The last team that I was in prison I work at. When there is a major incident we form a team of people that manage or are in charge of certain aspects of the situation. There is an incident commander who oversees all aspects of the incident and is the final decision-maker. Under this person are four sub-categories of people, Operations, Planning, Administration, and Logistics (OPAL). Operations are in charge of making sure the regular duties of operating a prison not affected by the incident happen. Planning is in charge of making plans for how we are going to run the unit while dealing with this incident. The administration is in charge of keeping all the paperwork and reports up to date and making sure they are making it to all the right places. Logistics is in charge of making sure the staff and inmates are being fed and any other items the team needs to run the unit while dealing with the situation.
Utilizing the four stages of team development, forming, storming, norming, and performing (Gido Clements, 2006); I will explain how these apply to my team experience. In the forming stage, the incident commander assigns people to one of the four sub-categories and gives them direction on what he/she expects from their position. Using balanced scorecard metrics template is quite effective as you try to manage your team as a project manager.
In the storming stage, the incident commander expects feedback from everyone in regards to how we need to reach the common objective he/she has in mind. The four teams under OPAL talk with each other as to what tasks they will accomplish in relation to the common goal.
In the norming stage, the incident commander starts taking in what the four teams have come up with as a solution to the incident. He/she listens to each team leader as to what they have and will accomplish and provides direction as to what he/she expects to get accomplished from that team. An example of this would be in Administration, the team leader might inform the incident commander that specific reports have been updated and faxed to the correct people. The incident commander might suggest another report be completed and given to him/her.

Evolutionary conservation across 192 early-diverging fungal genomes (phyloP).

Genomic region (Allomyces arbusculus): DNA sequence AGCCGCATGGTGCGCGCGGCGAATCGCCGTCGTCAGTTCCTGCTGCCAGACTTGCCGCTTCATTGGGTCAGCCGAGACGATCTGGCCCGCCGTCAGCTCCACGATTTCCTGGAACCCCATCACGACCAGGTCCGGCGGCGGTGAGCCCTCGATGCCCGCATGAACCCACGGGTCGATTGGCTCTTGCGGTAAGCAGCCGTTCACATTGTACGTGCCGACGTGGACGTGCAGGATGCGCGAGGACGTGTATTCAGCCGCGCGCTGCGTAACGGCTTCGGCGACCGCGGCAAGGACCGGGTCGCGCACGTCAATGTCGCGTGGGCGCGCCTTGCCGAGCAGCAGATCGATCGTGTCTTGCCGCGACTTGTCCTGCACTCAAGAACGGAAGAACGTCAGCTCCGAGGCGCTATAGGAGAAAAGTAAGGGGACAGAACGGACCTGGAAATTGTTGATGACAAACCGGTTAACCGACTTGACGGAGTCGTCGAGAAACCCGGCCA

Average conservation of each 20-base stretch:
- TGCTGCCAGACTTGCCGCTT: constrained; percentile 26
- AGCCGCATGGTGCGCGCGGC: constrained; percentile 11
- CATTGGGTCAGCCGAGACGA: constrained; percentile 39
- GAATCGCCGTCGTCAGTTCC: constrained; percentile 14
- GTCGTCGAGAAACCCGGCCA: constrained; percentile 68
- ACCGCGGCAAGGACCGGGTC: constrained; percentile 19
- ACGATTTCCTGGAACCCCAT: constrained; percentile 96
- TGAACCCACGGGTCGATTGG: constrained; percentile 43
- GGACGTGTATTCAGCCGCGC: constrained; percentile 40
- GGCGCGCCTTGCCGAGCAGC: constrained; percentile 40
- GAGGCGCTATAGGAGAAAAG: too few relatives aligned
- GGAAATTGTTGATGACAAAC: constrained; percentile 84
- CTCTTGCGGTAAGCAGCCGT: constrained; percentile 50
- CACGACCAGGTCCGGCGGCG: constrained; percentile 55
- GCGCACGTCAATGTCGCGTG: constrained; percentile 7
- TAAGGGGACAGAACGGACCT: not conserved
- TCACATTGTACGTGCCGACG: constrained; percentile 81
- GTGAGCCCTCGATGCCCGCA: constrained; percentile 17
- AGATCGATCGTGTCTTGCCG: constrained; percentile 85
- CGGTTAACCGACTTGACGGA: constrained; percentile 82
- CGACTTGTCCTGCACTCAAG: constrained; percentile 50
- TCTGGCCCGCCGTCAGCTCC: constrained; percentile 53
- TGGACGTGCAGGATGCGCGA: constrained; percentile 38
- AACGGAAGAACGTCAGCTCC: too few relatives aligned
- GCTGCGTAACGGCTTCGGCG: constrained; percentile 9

In the performing stage, the incident commander will allow the team leaders to run their specific team how they deem necessary. For example, part of the operations team is the staging area manager (SAM). As the SAM it was my responsibility to assign resources (staff) to specific areas as they arrived on site. I did not continually ask the incident commander where these people should go but instead assigned them to the areas I deemed it necessary to place them. The incident commander, at this stage, concentrates on how well the incident is running and has delegated responsibility and authority to the team leaders in charge of their part of OPAL.
The success of the incident relies on the effectiveness of the team leaders to manage their resources towards the common goal of rectifying a situation. The incident commander’s (project manager) job is to help the teams develop and grow into one cohesive unit with different responsibilities. By utilizing these four stages in team development you, as the incident commander (project manager), will develop an effective team for incident (project) success.